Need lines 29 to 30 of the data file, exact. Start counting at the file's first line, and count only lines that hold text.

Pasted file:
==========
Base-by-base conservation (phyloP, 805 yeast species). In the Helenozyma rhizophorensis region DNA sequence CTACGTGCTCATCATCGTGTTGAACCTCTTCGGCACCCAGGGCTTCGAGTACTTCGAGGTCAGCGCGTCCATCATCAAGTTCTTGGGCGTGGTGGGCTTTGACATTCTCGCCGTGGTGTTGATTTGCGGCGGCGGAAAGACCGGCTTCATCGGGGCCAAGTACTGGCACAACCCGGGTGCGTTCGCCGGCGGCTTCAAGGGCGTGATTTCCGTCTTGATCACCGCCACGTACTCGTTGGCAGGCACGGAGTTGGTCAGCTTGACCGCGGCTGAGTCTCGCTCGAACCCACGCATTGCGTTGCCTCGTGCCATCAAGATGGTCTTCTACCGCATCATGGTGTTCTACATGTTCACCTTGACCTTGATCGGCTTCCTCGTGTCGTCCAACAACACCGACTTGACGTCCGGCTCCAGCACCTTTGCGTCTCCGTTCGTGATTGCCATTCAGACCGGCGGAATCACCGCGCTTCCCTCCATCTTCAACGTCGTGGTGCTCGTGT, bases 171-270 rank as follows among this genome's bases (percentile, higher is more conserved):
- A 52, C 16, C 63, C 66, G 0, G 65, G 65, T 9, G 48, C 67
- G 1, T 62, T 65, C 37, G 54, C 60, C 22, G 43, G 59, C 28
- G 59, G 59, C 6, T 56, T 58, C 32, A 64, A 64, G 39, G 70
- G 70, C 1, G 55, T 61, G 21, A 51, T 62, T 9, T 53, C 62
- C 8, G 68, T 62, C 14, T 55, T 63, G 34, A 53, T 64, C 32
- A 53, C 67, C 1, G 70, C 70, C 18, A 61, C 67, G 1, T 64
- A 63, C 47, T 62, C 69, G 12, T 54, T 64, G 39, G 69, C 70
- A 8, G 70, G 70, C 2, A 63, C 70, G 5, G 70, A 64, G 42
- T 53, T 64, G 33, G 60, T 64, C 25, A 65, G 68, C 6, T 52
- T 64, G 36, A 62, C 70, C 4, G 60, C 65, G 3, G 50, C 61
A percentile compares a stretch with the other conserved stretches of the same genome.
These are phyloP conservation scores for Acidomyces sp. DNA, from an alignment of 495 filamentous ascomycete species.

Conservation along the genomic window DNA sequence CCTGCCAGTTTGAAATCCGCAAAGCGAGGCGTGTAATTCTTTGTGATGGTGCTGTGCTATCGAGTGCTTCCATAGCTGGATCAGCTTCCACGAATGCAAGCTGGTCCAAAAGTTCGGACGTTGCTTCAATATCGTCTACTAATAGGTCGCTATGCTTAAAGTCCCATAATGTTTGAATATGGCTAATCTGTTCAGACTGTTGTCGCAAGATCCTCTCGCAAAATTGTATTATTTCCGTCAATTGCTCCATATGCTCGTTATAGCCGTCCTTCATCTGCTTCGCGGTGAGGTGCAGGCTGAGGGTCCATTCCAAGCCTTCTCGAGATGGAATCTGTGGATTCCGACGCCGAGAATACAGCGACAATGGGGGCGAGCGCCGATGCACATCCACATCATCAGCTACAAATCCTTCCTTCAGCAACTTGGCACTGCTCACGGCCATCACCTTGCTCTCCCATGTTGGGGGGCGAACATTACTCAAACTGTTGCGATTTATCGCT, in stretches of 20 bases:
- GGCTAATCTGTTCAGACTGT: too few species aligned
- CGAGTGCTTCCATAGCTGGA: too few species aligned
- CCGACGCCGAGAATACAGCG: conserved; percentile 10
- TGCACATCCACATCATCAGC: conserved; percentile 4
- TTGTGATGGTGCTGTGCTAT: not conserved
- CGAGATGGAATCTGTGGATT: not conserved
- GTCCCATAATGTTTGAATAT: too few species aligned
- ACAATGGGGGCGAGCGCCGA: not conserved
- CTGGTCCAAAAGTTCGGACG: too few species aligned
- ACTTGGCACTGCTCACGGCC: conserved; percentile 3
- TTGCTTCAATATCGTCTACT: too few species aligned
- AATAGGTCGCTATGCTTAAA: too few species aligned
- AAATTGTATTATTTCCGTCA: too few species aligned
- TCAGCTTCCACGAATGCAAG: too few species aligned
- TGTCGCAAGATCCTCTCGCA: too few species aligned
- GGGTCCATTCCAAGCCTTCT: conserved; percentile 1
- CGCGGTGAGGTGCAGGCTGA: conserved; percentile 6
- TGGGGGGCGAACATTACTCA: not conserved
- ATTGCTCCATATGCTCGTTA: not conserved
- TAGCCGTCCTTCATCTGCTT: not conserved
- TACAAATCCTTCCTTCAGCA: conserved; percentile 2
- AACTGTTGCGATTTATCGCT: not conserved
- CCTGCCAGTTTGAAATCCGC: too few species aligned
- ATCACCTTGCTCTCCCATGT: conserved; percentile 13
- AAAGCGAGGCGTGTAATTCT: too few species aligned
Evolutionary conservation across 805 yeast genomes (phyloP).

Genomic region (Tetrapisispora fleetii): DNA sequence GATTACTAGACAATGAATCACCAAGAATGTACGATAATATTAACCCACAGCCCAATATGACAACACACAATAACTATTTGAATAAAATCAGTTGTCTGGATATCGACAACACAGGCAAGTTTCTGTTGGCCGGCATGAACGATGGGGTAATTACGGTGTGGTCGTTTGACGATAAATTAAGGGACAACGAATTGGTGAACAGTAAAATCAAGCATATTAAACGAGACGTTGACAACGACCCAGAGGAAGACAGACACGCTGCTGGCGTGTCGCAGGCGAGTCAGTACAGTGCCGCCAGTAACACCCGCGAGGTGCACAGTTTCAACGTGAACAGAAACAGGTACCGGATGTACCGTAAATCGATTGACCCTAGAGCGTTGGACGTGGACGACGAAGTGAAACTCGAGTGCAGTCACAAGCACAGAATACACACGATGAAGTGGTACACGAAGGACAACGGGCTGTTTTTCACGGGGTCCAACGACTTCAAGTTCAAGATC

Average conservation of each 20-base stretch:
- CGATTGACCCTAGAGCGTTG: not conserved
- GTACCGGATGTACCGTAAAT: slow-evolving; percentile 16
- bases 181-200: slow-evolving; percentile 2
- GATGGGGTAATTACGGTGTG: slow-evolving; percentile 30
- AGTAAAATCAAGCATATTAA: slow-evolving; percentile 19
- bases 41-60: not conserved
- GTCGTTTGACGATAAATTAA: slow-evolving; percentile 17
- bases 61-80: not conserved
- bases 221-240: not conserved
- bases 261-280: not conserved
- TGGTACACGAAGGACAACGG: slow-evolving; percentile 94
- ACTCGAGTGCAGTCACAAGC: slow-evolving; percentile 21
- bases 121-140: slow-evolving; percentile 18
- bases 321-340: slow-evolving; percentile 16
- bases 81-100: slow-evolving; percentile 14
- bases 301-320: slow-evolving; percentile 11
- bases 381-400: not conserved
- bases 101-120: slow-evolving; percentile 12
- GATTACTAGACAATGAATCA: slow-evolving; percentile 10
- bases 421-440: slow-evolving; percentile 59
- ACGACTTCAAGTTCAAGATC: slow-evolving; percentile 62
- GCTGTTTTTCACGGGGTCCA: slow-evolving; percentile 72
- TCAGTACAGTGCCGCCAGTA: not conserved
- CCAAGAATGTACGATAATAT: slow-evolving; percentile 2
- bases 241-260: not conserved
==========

- TGTCGCAAGATCCTCTCGCA: too few species aligned
- GGGTCCATTCCAAGCCTTCT: conserved; percentile 1